Something Rotten

     A friend from Denmark forwarded an op-ed piece from the Washington Post. It was by the owner of a small internet company who had received a Justice Department “national security letter” ordering the man to provide information about a client.
     It was accompanied by a gag order. The FBI has since abandoned the request for information, saying it does not need it, but continues to enforce the gag order against the company’s owner.
     As a news man, I have a knee-jerk opposition to government efforts to silence people or hide information. And as the owner of a small internet news service, I can relate to the author’s position.
     As he wrote anonymously for the Post, it is the imposition of silence that is pernicious.
     He said he wanted to contact his representative in Congress when the re-authorization of the Patriot Act came up, for example, but could not because it would violate the gag order. He must lie to friends. He has been conscripted as a “secret government informer.”
     The FBI has issued 140,000 such letters according to a report by the inspector general of the Justice Department letters that are issued without judicial oversight and without a showing of need.
     From outside of the political cauldron of the U.S., much of the world sees our nation as having abandoned many of the principles and liberties that made us great. But it is not a particular law that has achieved that degradation, it is the long-term, organized effort by the administration to politicize a professional justice department and a professional military.
     Another friend from Denmark was visiting recently and we were talking about the military trials at Guantanamo and I said that our judiciary would, in the long run, never allow kangaroo courts in the American system.
     The revolt has been slow and has come in bits and pieces, from the investigation of the political firing of U.S. attorneys to lower court rulings on procedural defects in the military tribunals to statements from prosecutors within the system condemning is methods.
     Last week, after the ACLU filed a suit in the Northern District of California over a national security letter directed at the Internet Archive, the government agreed to withdraw the letter and also the gag provision.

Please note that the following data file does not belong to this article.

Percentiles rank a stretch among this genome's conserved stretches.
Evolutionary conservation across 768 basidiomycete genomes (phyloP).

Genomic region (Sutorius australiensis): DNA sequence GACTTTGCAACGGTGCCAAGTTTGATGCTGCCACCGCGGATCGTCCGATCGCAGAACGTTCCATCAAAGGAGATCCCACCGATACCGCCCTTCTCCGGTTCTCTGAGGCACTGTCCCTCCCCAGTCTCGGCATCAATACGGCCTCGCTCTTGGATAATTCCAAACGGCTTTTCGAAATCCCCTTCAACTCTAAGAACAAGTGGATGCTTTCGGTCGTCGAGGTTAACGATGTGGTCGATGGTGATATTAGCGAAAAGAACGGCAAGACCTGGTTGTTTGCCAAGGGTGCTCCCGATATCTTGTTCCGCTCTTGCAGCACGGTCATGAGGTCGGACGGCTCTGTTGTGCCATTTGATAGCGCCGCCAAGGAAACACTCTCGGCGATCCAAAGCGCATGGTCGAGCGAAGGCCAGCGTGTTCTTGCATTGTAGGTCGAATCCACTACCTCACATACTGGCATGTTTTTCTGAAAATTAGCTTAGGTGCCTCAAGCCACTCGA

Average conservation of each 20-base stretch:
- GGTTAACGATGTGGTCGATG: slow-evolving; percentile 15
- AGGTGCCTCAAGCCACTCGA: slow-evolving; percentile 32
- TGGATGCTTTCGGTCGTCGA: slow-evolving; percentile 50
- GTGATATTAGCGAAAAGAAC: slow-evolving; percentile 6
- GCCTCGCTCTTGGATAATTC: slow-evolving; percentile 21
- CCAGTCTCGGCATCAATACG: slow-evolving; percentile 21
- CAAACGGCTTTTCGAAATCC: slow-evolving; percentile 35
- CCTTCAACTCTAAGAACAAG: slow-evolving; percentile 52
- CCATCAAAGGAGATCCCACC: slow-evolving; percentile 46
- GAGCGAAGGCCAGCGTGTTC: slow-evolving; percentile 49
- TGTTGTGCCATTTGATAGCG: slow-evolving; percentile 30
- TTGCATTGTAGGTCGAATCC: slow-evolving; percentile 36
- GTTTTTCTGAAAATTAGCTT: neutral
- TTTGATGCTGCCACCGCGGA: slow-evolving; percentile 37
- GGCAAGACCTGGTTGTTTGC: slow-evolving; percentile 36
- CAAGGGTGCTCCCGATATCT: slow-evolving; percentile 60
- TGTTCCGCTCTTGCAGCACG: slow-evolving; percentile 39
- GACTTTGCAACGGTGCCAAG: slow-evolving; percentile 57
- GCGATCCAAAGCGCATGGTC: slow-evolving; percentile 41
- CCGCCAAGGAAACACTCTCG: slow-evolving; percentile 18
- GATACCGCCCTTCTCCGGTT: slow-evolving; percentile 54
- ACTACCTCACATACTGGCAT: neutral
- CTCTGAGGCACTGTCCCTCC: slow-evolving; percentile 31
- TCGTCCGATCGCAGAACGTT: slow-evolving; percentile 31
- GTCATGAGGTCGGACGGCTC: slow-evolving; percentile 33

In a more far-reaching decision, also last week, a military judge disqualified a Pentagon official from further participation in the “convening authority,” which oversees the prosecutors and has much greater power over military judges than a civilian justice department would have over state or federal judges.
     The judge accepted the criticism from the former Guantanamo chief prosecutor, Colonel Morris Davis, who complained of interference from on high by Brigadier General Thomas Hartmann who would instruct prosecutors to try certain cases because they were “sexy” or “would capture the imagination of the American public.”
     As the military judge put it appropriately, such considerations “suggest that factors other than those pertaining to the merits of the case were at play.”
     But what was lurking underneath that overt politicization of prosecutorial discretion was the former prosecutor’s objection to the evidence that was being used, evidence obtained through coercive methods such as waterboarding.
     Hartmann overruled Davis and instructed that such evidence be used.
     It reminded me of the darkest parts of justice in America when heavy-set white sheriffs in the South would “grind the toes” of black suspects to extract confessions. Such evidence was notoriously unreliable and led to false convictions.
     It seems to me, from a distance not so far removed as Denmark, that with every day that the Bush administration walks deeper into lame duck territory, the warp those folks have put on two proud groups prosecutors and military officers is coming undone.
     It could not happen to a more deserving administration, one whose baneful influence cannot recede quickly enough and one whose overriding incompetence will live long in the memory.

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